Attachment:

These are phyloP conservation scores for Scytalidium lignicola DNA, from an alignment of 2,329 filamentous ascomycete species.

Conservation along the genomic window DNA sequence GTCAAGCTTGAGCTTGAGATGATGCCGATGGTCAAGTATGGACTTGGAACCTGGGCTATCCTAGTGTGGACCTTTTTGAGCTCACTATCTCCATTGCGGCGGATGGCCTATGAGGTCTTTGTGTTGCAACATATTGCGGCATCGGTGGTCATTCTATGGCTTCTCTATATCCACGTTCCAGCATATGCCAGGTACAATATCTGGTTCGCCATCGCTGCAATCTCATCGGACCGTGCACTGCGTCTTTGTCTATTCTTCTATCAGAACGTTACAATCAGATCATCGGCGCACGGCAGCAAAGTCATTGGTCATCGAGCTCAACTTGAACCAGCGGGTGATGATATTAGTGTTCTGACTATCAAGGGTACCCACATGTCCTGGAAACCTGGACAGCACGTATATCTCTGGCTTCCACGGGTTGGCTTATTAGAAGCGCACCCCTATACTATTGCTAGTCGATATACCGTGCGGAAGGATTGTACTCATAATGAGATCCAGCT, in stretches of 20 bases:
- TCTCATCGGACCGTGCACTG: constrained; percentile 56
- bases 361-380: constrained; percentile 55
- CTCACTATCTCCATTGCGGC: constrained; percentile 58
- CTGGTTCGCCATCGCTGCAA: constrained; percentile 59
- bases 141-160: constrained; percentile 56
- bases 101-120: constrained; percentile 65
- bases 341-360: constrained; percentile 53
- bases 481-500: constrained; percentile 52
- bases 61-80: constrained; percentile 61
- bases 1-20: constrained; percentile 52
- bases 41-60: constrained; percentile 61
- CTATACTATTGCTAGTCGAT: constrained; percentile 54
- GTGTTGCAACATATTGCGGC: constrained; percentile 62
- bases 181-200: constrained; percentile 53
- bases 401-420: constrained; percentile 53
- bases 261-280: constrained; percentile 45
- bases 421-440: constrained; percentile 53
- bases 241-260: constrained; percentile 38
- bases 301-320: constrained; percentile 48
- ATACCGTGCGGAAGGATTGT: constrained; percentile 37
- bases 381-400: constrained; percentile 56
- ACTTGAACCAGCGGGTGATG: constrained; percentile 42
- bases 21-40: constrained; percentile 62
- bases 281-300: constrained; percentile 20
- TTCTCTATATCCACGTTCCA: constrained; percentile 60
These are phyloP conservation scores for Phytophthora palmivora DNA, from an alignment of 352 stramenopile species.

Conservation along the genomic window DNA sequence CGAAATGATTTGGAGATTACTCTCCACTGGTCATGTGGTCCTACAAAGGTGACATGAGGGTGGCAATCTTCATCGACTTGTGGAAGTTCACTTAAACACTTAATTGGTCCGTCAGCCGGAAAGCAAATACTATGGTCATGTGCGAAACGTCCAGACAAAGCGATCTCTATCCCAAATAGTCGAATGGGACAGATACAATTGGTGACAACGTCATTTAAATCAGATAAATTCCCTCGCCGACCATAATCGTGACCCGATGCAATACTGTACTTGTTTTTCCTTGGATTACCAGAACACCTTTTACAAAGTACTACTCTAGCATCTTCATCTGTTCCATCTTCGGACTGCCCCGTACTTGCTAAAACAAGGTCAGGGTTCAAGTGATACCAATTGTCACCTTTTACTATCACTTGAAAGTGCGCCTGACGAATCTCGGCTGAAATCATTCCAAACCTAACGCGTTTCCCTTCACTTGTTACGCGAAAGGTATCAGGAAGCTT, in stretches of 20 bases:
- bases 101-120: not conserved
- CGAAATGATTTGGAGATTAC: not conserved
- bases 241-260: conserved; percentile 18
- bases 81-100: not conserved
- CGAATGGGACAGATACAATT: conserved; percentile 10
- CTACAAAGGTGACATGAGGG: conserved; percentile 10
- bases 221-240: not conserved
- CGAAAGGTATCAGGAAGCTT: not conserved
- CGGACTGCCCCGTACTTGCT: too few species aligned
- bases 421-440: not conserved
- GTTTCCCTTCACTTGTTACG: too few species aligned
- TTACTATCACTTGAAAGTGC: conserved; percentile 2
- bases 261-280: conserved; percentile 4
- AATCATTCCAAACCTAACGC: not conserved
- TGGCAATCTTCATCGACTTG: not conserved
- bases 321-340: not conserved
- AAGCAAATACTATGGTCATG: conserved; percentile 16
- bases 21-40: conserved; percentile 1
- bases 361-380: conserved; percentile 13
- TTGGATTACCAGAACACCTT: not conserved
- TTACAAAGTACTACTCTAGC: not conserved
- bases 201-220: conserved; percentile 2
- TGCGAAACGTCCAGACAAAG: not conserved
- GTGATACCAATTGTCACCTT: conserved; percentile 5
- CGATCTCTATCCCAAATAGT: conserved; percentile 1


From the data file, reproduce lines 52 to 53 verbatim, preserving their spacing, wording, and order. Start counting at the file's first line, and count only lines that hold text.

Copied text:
- TGCGAAACGTCCAGACAAAG: not conserved
- GTGATACCAATTGTCACCTT: conserved; percentile 5